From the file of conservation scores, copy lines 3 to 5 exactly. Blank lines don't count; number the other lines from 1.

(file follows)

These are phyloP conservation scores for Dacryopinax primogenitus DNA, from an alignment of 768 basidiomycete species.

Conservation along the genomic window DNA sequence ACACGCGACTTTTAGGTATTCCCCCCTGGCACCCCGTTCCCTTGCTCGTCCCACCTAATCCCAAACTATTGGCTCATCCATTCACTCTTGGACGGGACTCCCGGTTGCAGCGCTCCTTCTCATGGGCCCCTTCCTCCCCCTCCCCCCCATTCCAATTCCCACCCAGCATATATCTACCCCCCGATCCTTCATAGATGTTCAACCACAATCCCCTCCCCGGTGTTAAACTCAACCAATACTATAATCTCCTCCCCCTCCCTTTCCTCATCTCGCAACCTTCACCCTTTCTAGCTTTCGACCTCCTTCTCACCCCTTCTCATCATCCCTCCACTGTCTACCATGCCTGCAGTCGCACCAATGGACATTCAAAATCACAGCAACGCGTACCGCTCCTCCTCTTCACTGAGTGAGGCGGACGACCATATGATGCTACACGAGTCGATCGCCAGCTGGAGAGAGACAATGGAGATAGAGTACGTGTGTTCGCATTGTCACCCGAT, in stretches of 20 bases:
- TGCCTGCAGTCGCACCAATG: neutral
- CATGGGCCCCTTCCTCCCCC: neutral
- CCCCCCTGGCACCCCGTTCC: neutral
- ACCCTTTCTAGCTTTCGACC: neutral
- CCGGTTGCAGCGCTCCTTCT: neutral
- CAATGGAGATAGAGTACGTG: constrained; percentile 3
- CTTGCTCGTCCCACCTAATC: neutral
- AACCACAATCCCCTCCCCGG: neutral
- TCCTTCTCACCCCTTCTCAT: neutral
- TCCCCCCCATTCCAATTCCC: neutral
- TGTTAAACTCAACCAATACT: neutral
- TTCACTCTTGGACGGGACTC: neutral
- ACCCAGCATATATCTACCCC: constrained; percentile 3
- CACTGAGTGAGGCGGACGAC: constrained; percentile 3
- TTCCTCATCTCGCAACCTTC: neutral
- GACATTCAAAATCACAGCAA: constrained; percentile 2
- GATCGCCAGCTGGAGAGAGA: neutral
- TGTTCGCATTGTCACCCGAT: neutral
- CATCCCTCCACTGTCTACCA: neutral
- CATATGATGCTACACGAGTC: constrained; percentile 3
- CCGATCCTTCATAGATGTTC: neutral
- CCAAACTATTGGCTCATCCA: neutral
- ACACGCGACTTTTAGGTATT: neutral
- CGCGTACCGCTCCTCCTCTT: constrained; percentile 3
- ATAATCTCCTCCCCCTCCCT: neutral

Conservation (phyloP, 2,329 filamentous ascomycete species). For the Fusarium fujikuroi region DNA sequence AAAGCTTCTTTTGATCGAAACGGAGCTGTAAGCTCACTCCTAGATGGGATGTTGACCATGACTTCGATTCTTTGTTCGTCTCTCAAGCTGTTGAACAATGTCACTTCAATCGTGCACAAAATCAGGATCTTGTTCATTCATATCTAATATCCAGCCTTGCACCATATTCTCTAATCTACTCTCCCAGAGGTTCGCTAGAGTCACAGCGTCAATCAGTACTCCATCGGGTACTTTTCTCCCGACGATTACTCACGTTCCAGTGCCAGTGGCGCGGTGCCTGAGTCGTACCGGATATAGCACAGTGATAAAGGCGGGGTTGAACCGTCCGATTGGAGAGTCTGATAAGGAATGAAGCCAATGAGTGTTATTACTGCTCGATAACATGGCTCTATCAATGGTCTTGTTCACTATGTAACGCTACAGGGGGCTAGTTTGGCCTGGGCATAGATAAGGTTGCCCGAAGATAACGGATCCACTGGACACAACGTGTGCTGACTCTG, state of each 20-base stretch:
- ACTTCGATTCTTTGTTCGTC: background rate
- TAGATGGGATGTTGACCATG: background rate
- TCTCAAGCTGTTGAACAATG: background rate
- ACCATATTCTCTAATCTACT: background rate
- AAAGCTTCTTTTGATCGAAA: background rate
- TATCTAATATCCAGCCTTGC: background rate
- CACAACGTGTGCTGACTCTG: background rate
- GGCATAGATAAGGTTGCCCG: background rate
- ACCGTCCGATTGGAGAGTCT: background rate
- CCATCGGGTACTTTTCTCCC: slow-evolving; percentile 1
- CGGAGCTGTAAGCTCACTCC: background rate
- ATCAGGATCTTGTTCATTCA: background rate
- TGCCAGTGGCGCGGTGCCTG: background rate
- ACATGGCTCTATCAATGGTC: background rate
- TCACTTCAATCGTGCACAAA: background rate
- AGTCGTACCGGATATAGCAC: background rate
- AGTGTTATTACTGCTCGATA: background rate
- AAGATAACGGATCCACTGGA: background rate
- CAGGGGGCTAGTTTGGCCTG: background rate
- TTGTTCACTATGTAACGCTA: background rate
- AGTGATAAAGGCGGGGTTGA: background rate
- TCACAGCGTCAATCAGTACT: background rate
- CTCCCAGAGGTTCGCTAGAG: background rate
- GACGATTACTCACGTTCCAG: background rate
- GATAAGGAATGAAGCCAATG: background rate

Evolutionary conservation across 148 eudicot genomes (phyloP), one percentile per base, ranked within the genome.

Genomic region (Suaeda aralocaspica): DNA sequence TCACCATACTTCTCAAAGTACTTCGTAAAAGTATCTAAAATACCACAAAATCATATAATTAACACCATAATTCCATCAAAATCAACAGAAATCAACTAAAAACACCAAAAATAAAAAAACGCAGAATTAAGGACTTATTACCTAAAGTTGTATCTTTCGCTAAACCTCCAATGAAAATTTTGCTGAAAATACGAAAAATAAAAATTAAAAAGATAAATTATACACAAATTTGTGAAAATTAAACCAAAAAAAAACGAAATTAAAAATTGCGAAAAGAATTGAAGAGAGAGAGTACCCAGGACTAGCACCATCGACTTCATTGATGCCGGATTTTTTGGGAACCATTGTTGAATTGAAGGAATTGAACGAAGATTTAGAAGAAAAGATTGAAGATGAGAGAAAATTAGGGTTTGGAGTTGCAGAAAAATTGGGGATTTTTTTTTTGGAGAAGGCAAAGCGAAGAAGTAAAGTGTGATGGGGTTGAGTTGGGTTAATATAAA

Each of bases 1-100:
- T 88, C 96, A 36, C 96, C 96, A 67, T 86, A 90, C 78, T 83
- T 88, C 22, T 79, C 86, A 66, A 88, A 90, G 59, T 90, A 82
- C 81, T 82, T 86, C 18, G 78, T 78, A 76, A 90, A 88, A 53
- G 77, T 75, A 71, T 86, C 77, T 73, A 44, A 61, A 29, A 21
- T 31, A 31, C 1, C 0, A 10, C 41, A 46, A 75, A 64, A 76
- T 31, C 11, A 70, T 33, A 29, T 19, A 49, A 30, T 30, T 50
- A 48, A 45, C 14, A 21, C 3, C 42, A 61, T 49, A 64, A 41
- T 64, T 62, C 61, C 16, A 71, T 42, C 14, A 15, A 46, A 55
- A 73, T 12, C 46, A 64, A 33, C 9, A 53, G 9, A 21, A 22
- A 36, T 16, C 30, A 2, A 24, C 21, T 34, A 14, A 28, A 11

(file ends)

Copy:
- TGCCTGCAGTCGCACCAATG: neutral
- CATGGGCCCCTTCCTCCCCC: neutral
- CCCCCCTGGCACCCCGTTCC: neutral